WASHINGTON — I turned down a better-paying opportunity out of college in the mid-1980s for a position helping newly arrived Vietnamese refugees find jobs. My explanation to those who asked was that I came of age during the 1975 fall of Saigon, and remembered the images of all the people we left behind, the same people eventually finding their way here as refugees. It was my moral duty to do what others had failed to do, I said.
About a year into placing mainly former South Vietnamese soldiers in jobs, I had a Vietnamese woman come in: Her cleavage and high heels contrasted with the puffy face of middle age. About the first thing she said to me was how big and handsome I was. In broken, singsong English, she continued with compliments about my manliness, as I tried to keep my jaw closed long enough to finish the paperwork. She said, "I want job like her," pointing to our Vietnamese caseworker.
After the client left, the caseworker, an aristocratic Vietnamese refugee, rubbed her arms as if trying to scrub away our new client's presence, and said: "She makes me feel dirty."
Given the client's poor English - and especially her dress and demeanor - I knew there wasn't a possibility of an office job. So I somewhat nervously arranged an interview for a hotel housekeeping position. The old man who ran housekeeping intimidated me, barely concealing his bitterness about the course of his life, which had taken him, as he neared retirement, as far as a windowless office across from a basement laundry. But he hired a lot of my clients, and I valued his opinion.
So when I took my new client to him, and she began talking about office jobs and started the same flirtatious routine with him, I stood up, ended the interview abruptly, and briskly escorted her to the subway.
Back in the office, the caseworker scolded me for not listening to her and tossed the client folder in the trash. I was both relieved and horrified watching it drop in.
On one hand, I was disgusted by this client's flirtation and unrealistic expectations, and frustrated that she wasn't satisfied with the job that I could get her. On the other hand, how could I abandon her likethe former policymakers I always criticized?
I waited until the caseworker left and fished out the folder, deciding I'd lay down the law with the client and start the whole thing over. The next week, I called the hotel. When I mentioned the interview, my guy there interrupted me with a clearing of his throat. He sheepishly said that my client was already working there. She'd come back on her own the next day, and he'd hired her to work with him in the office because he needed help with all the Vietnamese people in housekeeping.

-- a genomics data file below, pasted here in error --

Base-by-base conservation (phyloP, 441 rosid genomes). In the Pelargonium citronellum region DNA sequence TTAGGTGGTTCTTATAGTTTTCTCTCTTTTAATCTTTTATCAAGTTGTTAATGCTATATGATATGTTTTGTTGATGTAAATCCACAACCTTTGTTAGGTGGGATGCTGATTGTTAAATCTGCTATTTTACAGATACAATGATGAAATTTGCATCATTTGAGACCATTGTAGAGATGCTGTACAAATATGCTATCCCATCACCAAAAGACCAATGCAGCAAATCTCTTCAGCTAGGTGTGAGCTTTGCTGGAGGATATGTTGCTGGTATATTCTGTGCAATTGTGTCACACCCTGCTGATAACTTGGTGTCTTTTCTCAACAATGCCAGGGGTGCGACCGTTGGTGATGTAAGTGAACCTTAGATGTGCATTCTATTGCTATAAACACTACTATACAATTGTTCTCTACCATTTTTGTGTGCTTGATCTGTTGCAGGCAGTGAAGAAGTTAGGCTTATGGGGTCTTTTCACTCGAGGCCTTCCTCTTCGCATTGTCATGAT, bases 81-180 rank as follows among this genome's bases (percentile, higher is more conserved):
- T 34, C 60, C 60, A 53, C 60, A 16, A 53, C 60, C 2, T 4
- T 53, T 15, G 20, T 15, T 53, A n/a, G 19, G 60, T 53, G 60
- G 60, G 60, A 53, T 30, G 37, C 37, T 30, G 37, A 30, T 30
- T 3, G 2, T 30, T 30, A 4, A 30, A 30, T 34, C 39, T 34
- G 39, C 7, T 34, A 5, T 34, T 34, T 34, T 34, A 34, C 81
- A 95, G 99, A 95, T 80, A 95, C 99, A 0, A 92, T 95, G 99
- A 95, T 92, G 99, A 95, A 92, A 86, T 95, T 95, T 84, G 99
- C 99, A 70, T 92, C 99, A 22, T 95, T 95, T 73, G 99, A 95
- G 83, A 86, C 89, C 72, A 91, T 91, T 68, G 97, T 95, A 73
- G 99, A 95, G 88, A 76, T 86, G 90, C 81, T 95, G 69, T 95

A few days later, the client appeared at my office with paperwork. Our case worker's face dropped as I retrieved the client's folder from under a pile on my desk and handed it to her to file. I wanly congratulated the client. "I think older men nicer than younger men in America," was all she said, before she walked out.
I suddenly saw that I wasn't so different from the Vietnam-era policymakers I criticized. In all my fraught decision-making about what job she could work and through my moral struggles to overcome my distaste for her, I was acting as though she were an inanimate object.
I'd forgotten that she was, herself, an actor with ambitions and plans in this moral play, and that she was making judgments about me, too. I vowed never again to reduce the messy, unfathomable complexity of others to a mere symbol of my good intentions. My own personal Saigon was falling, and my feeling of moral superiority was fast falling with it.
• Alex Kronemer is a public television documentary producer.